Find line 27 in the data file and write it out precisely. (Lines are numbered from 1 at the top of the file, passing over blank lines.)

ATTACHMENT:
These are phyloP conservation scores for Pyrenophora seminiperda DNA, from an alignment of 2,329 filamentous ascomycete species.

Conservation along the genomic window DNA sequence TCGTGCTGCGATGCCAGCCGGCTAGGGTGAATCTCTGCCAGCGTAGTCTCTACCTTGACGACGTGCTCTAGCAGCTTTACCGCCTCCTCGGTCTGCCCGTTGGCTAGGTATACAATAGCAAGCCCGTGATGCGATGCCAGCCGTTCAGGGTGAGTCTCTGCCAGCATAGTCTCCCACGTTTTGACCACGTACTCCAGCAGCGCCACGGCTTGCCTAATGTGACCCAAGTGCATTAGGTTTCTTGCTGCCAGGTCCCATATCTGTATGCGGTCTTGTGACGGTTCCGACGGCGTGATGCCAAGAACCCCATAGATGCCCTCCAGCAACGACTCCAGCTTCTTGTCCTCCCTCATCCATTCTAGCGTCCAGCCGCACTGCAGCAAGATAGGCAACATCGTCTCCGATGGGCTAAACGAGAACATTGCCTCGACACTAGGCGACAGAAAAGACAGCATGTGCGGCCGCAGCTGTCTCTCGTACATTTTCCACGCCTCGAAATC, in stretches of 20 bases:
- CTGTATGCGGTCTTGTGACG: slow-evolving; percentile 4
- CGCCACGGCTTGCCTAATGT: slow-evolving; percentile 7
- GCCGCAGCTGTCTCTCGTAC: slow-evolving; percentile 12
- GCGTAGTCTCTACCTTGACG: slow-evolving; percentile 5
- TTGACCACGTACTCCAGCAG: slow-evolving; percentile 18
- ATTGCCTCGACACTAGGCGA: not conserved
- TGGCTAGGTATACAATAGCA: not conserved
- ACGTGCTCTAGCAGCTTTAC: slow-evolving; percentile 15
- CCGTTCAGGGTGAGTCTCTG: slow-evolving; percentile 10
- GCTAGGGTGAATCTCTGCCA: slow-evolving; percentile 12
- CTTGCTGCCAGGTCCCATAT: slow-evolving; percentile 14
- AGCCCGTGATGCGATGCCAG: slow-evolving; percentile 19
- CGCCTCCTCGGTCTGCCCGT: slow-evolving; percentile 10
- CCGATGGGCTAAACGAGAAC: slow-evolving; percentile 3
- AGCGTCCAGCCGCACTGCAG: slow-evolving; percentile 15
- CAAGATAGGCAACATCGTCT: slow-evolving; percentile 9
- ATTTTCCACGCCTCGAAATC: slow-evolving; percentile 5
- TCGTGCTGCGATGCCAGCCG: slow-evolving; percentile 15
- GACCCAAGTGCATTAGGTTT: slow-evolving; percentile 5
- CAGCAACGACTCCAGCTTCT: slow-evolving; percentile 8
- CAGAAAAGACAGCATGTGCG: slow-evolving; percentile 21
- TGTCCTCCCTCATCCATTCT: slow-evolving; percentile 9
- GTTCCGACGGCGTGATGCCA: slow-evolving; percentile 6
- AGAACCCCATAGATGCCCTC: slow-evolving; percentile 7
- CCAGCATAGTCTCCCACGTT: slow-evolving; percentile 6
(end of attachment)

- CCAGCATAGTCTCCCACGTT: slow-evolving; percentile 6